Don’t hesitate to let the [price tag] cat out of the bag.

Post your prices on your websiteDespite strong opinions to the contrary, I think it’s wise to fill your website visitors in on what you charge. Otherwise, I’m apt to think you have something to hide. Or maybe you’re a bashful introvert or you lack confidence in the value you add to your clients’ lives.

Whatever the case, please don’t leave prospective clients guessing.

Tell them what you’re worth and why. Show them you’re the person they should hire and persuade them to click the “Book Me” button. If you’re currently uncomfortable with your prices or they bring on an icky feeling, change them. It’s your business and livelihood at stake.

Service providers, what’s your biggest pricing nemesis? Do you have your fees posted on your website? If not, why?

Next stop:

Sprint over to Mission: Storytelling to catch this month’s Word Carnival posts from my fellow carnies. We’re small business owners on a mission to help you tell your story and rock your message and marketing!

Three Business Bloggers Go Into a Bar: The Punch Line on Copy Editing

Good grammar makes good business sense

Let me introduce three biz blogging buddies who meet up at a posh bar for a night on the town:

  • One just hired a professional copy editor.
  • One shoots from the hip – proofreads and edits every bit of her own copy.
  • And one is in the fuzzy zone – not sure which approach is right for her.

All three order a Midori Sour and share a platter of hors d’oeuvres. (I could have said “appetizers” but this bar is upscale, baby! After all, we business bloggers deserve the very finest in décor and cuisine.)

Remarks about people who point out grammatical errors in their posts, e-books, email marketing messages, and sales pages ramp up the evening’s conversation.

Seems there’s no shortage of stories on grammar gone bad.

If you’re waiting for the rest of the joke and a zinger punch line, I’m sorry.

There’s just nothing funny about copy editing. {Tweet Me}

Call it a quirk, call it a curse, or call it an asset. You decide.

But every misspelled word, misused word, slice of sloppy syntax, and sentence minus proper punctuation jumps off the page at me – every single time.

I’d bet my two dogs AND my piano I’m not the only person on the web with discerning eyes (and a seventh grade language arts teacher who cracked the whip).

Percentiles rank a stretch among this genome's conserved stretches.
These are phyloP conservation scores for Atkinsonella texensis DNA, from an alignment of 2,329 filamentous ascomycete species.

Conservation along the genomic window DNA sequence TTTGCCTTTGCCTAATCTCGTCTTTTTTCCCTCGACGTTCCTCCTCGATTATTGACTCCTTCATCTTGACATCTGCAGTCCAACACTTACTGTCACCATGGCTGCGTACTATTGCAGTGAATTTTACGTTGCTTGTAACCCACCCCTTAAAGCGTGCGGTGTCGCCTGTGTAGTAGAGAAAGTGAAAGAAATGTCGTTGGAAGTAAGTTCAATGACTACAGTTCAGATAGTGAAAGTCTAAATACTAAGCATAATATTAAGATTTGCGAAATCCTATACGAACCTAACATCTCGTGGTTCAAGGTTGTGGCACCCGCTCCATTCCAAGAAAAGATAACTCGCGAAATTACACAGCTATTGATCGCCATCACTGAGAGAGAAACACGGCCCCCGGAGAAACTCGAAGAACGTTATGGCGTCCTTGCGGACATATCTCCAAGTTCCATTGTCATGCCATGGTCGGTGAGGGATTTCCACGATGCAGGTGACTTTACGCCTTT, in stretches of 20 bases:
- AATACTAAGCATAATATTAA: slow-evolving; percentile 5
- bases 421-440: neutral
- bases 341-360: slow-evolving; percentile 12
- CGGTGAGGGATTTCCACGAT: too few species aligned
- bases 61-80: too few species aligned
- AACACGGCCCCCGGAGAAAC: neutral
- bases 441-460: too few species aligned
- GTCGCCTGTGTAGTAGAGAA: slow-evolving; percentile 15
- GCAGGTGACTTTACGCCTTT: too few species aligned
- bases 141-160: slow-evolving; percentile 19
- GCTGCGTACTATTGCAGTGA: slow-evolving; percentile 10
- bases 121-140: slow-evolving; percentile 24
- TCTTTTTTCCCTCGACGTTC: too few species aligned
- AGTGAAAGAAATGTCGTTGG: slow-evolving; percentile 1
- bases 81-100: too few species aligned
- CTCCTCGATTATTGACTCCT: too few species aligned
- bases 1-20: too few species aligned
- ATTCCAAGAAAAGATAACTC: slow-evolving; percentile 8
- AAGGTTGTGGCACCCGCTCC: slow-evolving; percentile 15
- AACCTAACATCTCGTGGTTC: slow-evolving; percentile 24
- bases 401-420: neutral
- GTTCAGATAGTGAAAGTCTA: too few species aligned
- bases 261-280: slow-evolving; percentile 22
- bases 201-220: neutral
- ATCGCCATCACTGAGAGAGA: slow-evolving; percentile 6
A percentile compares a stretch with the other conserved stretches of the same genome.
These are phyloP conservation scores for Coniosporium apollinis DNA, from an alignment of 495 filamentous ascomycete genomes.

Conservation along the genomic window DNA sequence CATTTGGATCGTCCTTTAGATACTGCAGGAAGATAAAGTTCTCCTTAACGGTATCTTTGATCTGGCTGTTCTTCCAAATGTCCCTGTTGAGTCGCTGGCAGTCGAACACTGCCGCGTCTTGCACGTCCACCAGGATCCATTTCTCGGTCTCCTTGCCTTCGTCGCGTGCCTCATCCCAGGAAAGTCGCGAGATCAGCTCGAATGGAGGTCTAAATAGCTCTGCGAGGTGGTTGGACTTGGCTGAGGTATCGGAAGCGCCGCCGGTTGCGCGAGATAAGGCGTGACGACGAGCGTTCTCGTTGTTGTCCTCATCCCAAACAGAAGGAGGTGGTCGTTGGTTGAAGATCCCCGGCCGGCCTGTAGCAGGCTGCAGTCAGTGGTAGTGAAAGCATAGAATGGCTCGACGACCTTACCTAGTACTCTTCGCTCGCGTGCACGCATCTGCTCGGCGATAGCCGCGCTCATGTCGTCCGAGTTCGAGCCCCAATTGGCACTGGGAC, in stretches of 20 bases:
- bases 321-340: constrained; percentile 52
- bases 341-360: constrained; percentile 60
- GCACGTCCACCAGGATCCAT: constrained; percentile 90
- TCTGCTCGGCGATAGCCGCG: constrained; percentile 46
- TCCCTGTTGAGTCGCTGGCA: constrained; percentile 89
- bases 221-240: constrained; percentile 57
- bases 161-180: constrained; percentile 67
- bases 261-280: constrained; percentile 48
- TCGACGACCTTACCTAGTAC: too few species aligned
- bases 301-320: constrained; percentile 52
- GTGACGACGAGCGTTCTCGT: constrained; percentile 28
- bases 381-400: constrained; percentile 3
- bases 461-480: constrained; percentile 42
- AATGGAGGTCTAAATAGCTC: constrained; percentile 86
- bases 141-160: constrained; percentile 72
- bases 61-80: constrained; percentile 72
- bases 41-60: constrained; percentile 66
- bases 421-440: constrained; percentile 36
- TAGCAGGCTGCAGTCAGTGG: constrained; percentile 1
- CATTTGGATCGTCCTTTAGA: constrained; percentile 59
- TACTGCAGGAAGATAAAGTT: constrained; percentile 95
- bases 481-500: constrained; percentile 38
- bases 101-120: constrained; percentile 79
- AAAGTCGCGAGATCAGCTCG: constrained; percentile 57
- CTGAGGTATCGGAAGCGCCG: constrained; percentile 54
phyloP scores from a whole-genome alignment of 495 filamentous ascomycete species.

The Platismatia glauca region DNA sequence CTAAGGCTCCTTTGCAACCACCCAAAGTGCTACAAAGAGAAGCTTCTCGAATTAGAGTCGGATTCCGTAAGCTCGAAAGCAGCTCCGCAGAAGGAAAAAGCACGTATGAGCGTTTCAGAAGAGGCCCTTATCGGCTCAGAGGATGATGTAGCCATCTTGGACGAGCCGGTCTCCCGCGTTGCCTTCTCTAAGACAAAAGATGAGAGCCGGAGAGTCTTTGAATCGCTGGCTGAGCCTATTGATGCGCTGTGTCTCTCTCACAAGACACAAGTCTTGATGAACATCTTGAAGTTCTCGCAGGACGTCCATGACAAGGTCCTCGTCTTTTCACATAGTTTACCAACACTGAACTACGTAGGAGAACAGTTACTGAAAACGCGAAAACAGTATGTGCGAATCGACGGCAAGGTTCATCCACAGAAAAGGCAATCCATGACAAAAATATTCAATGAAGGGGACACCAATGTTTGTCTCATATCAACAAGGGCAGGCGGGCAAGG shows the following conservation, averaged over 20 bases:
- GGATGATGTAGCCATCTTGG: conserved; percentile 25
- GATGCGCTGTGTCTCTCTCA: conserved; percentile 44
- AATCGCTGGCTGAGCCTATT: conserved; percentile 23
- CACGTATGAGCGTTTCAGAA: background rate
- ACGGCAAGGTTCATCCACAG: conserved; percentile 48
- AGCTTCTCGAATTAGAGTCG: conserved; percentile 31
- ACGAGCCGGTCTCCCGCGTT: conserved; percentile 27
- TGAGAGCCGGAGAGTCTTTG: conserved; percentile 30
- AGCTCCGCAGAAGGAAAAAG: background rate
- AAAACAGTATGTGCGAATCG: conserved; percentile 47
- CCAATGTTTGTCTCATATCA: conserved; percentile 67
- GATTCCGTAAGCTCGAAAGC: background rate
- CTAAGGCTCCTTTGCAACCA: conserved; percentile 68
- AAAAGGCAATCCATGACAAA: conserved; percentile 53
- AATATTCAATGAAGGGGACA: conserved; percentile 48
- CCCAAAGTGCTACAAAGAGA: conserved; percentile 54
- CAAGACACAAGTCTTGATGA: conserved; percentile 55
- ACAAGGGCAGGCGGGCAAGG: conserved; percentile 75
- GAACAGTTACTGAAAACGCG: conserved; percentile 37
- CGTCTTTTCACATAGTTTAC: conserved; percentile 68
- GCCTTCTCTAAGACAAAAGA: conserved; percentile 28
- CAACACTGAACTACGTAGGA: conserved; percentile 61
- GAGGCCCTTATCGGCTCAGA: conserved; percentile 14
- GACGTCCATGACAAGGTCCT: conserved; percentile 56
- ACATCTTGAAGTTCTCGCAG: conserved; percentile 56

Other people notice these boo-boos, too – like your email subscribers, fans and followers, prospects, and blog readers. You know, the folks you’re trying to build vibrant relationships with and hoping to secure business with some day.

Always presume a chunk of that population stands proud on the Grammar Police force … and graduated with honors.

From your audience’s perspective:

A lack of editing skills can mean the difference between pulling out their credit cards and pulling the plug on working with you. {Tweet Me}

Ew. Ouch. That second option really bites. And it bites hard.

The kingdom of content marketing is rife with writing errors – mistakes that make you look like you don’t know shit from Shinola.

Example:

This past week I received an email newsletter that contained the word, “annunciate”, which means “to announce something”. What the sender meant to write was “enunciate”, which means “to say or pronounce clearly”.

Using the wrong word totally botched the point she was trying to make. Worse yet, the needle dropped on her credibility meter … instantly. I mean, c’mon. Like she doesn’t have access to a dictionary?

No big deal, you say? Who really gives a hoot about spelling and punctuation and the slippery slope of sentence structure??

Well, if you want someone to book a consultation, subscribe to your list (or stay on your list!), attend your workshops, devour and share your posts, buy a ticket to your biz retreat, join your online community, or refer you to others, hopefully YOU give a hoot.

Caring enough to communicate clearly, concisely, and competently gives you a leg up with your “right people”. It helps your relationship with them blossom, beautifully, by boosting the trust factor and cementing respect.

Kyle Wiens, CEO of iFixit, the largest online repair community, has this to say:

“Good grammar is credibility, especially on the internet. In blog posts, on Facebook statuses, in emails, and on company websites, your words are all you have. They are a projection of you in your physical absence. And for better or worse, people judge you if you can’t tell the difference between their, there, and they’re.”

In his article on Harvard Business Review, Kyle went on to say “Good grammar makes good business sense.”

It’s pretty tough to argue that point.

So let me ask you this:

Are you shooting from the [proofreading and editing] hip? Or are you at least getting a second pair of eyes on your copy before hitting the publish button?

If you’re thinking about hiring a copy editor, what’s your biggest deal breaker?

Next stop:

Jekyll & Hyde scenarios are the main attraction for this month’s Mission: Storytelling, a word carnival for small business owners. Virtual admission and amusement rides are free!